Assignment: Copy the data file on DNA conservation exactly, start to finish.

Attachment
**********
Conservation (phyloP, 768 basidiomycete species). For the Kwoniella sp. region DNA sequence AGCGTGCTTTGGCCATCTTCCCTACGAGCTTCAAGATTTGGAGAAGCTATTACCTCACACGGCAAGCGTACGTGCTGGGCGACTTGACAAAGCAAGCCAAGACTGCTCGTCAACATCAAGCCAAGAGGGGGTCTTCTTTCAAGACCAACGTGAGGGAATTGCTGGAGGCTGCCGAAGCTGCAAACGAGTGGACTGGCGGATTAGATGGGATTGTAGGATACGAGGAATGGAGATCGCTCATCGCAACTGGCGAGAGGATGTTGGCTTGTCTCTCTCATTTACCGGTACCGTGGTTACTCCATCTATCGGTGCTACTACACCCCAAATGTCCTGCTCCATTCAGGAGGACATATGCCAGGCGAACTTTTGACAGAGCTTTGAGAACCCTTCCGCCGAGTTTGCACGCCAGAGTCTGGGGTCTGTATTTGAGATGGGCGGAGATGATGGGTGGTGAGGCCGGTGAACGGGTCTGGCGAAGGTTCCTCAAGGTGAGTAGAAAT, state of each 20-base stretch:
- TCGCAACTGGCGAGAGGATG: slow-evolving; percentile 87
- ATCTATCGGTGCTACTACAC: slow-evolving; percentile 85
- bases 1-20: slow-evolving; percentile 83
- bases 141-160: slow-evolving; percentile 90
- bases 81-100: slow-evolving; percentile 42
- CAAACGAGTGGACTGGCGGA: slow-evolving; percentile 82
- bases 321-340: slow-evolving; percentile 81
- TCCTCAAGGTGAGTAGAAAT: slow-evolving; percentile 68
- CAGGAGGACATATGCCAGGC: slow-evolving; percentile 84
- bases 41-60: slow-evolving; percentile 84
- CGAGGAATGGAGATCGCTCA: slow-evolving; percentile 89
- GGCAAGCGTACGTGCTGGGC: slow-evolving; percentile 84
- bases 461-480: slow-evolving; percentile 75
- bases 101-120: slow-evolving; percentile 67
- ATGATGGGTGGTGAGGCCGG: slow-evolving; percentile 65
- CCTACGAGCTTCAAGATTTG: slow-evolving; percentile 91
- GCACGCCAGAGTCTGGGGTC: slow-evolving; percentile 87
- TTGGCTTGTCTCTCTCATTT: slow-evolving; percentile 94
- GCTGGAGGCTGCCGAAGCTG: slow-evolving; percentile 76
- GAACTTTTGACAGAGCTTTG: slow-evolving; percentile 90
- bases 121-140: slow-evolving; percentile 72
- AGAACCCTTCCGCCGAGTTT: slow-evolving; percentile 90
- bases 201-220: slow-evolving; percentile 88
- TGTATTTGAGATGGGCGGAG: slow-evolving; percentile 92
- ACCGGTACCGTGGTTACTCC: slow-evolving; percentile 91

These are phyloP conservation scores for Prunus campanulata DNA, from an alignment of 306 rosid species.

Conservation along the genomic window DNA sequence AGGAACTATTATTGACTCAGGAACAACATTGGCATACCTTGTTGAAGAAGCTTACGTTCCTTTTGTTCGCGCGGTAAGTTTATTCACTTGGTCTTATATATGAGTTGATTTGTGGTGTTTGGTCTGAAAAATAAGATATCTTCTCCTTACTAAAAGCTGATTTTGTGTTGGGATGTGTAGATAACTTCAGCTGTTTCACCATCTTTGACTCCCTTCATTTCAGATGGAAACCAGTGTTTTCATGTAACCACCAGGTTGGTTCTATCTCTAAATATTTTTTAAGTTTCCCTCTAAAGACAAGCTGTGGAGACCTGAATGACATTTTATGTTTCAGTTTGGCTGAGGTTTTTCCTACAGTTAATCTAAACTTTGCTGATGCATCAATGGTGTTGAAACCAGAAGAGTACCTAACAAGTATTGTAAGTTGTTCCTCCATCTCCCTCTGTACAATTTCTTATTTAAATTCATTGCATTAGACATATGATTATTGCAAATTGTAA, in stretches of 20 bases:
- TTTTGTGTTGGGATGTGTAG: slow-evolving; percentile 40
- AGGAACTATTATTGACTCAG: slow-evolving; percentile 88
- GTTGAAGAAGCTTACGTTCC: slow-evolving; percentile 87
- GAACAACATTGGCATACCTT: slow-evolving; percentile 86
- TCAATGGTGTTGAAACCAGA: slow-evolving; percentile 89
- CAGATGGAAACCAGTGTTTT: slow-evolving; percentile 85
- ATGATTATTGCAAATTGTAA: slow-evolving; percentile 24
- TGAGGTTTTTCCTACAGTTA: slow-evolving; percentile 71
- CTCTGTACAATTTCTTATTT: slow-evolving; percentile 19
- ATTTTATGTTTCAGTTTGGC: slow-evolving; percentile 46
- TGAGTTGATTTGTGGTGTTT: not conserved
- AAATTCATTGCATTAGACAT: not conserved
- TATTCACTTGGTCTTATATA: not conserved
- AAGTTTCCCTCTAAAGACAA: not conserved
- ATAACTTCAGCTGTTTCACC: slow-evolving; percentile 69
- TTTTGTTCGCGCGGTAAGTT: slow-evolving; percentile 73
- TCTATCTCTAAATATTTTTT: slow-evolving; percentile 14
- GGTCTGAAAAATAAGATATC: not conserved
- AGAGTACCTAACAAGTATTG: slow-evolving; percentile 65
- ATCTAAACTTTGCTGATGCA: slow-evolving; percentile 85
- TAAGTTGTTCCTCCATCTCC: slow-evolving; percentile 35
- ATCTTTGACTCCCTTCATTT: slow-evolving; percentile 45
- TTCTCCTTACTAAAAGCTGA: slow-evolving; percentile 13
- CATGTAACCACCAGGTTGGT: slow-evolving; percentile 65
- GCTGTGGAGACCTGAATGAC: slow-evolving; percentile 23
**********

Conservation (phyloP, 768 basidiomycete species). For the Kwoniella sp. region DNA sequence AGCGTGCTTTGGCCATCTTCCCTACGAGCTTCAAGATTTGGAGAAGCTATTACCTCACACGGCAAGCGTACGTGCTGGGCGACTTGACAAAGCAAGCCAAGACTGCTCGTCAACATCAAGCCAAGAGGGGGTCTTCTTTCAAGACCAACGTGAGGGAATTGCTGGAGGCTGCCGAAGCTGCAAACGAGTGGACTGGCGGATTAGATGGGATTGTAGGATACGAGGAATGGAGATCGCTCATCGCAACTGGCGAGAGGATGTTGGCTTGTCTCTCTCATTTACCGGTACCGTGGTTACTCCATCTATCGGTGCTACTACACCCCAAATGTCCTGCTCCATTCAGGAGGACATATGCCAGGCGAACTTTTGACAGAGCTTTGAGAACCCTTCCGCCGAGTTTGCACGCCAGAGTCTGGGGTCTGTATTTGAGATGGGCGGAGATGATGGGTGGTGAGGCCGGTGAACGGGTCTGGCGAAGGTTCCTCAAGGTGAGTAGAAAT, state of each 20-base stretch:
- TCGCAACTGGCGAGAGGATG: slow-evolving; percentile 87
- ATCTATCGGTGCTACTACAC: slow-evolving; percentile 85
- bases 1-20: slow-evolving; percentile 83
- bases 141-160: slow-evolving; percentile 90
- bases 81-100: slow-evolving; percentile 42
- CAAACGAGTGGACTGGCGGA: slow-evolving; percentile 82
- bases 321-340: slow-evolving; percentile 81
- TCCTCAAGGTGAGTAGAAAT: slow-evolving; percentile 68
- CAGGAGGACATATGCCAGGC: slow-evolving; percentile 84
- bases 41-60: slow-evolving; percentile 84
- CGAGGAATGGAGATCGCTCA: slow-evolving; percentile 89
- GGCAAGCGTACGTGCTGGGC: slow-evolving; percentile 84
- bases 461-480: slow-evolving; percentile 75
- bases 101-120: slow-evolving; percentile 67
- ATGATGGGTGGTGAGGCCGG: slow-evolving; percentile 65
- CCTACGAGCTTCAAGATTTG: slow-evolving; percentile 91
- GCACGCCAGAGTCTGGGGTC: slow-evolving; percentile 87
- TTGGCTTGTCTCTCTCATTT: slow-evolving; percentile 94
- GCTGGAGGCTGCCGAAGCTG: slow-evolving; percentile 76
- GAACTTTTGACAGAGCTTTG: slow-evolving; percentile 90
- bases 121-140: slow-evolving; percentile 72
- AGAACCCTTCCGCCGAGTTT: slow-evolving; percentile 90
- bases 201-220: slow-evolving; percentile 88
- TGTATTTGAGATGGGCGGAG: slow-evolving; percentile 92
- ACCGGTACCGTGGTTACTCC: slow-evolving; percentile 91

These are phyloP conservation scores for Prunus campanulata DNA, from an alignment of 306 rosid species.

Conservation along the genomic window DNA sequence AGGAACTATTATTGACTCAGGAACAACATTGGCATACCTTGTTGAAGAAGCTTACGTTCCTTTTGTTCGCGCGGTAAGTTTATTCACTTGGTCTTATATATGAGTTGATTTGTGGTGTTTGGTCTGAAAAATAAGATATCTTCTCCTTACTAAAAGCTGATTTTGTGTTGGGATGTGTAGATAACTTCAGCTGTTTCACCATCTTTGACTCCCTTCATTTCAGATGGAAACCAGTGTTTTCATGTAACCACCAGGTTGGTTCTATCTCTAAATATTTTTTAAGTTTCCCTCTAAAGACAAGCTGTGGAGACCTGAATGACATTTTATGTTTCAGTTTGGCTGAGGTTTTTCCTACAGTTAATCTAAACTTTGCTGATGCATCAATGGTGTTGAAACCAGAAGAGTACCTAACAAGTATTGTAAGTTGTTCCTCCATCTCCCTCTGTACAATTTCTTATTTAAATTCATTGCATTAGACATATGATTATTGCAAATTGTAA, in stretches of 20 bases:
- TTTTGTGTTGGGATGTGTAG: slow-evolving; percentile 40
- AGGAACTATTATTGACTCAG: slow-evolving; percentile 88
- GTTGAAGAAGCTTACGTTCC: slow-evolving; percentile 87
- GAACAACATTGGCATACCTT: slow-evolving; percentile 86
- TCAATGGTGTTGAAACCAGA: slow-evolving; percentile 89
- CAGATGGAAACCAGTGTTTT: slow-evolving; percentile 85
- ATGATTATTGCAAATTGTAA: slow-evolving; percentile 24
- TGAGGTTTTTCCTACAGTTA: slow-evolving; percentile 71
- CTCTGTACAATTTCTTATTT: slow-evolving; percentile 19
- ATTTTATGTTTCAGTTTGGC: slow-evolving; percentile 46
- TGAGTTGATTTGTGGTGTTT: not conserved
- AAATTCATTGCATTAGACAT: not conserved
- TATTCACTTGGTCTTATATA: not conserved
- AAGTTTCCCTCTAAAGACAA: not conserved
- ATAACTTCAGCTGTTTCACC: slow-evolving; percentile 69
- TTTTGTTCGCGCGGTAAGTT: slow-evolving; percentile 73
- TCTATCTCTAAATATTTTTT: slow-evolving; percentile 14
- GGTCTGAAAAATAAGATATC: not conserved
- AGAGTACCTAACAAGTATTG: slow-evolving; percentile 65
- ATCTAAACTTTGCTGATGCA: slow-evolving; percentile 85
- TAAGTTGTTCCTCCATCTCC: slow-evolving; percentile 35
- ATCTTTGACTCCCTTCATTT: slow-evolving; percentile 45
- TTCTCCTTACTAAAAGCTGA: slow-evolving; percentile 13
- CATGTAACCACCAGGTTGGT: slow-evolving; percentile 65
- GCTGTGGAGACCTGAATGAC: slow-evolving; percentile 23